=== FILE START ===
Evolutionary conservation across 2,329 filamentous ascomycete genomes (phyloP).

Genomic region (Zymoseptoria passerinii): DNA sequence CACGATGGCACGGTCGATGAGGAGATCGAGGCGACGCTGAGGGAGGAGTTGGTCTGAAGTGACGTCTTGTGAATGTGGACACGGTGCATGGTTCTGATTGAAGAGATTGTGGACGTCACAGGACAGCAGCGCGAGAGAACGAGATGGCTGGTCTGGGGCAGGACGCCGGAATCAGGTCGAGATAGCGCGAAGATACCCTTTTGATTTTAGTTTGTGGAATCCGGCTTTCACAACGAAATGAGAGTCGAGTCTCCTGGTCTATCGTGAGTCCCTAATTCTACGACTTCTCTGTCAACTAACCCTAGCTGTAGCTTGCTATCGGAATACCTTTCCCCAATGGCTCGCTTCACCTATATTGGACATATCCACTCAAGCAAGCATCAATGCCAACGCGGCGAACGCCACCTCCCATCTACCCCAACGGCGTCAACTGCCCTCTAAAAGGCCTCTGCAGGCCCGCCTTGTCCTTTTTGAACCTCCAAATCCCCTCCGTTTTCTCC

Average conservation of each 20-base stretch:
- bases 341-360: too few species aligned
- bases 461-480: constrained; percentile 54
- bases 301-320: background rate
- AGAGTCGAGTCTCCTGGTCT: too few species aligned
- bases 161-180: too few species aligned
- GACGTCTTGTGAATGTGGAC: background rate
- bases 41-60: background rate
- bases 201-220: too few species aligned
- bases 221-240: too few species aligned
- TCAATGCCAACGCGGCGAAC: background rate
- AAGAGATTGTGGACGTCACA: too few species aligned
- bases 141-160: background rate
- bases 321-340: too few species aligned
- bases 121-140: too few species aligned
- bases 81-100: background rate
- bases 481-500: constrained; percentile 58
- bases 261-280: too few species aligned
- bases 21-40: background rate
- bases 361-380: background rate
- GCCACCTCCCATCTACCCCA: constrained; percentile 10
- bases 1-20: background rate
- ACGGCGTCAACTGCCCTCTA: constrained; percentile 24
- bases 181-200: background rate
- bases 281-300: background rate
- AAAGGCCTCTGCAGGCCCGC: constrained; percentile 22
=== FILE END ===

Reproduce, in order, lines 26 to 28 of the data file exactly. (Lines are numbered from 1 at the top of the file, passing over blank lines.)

- bases 181-200: background rate
- bases 281-300: background rate
- AAAGGCCTCTGCAGGCCCGC: constrained; percentile 22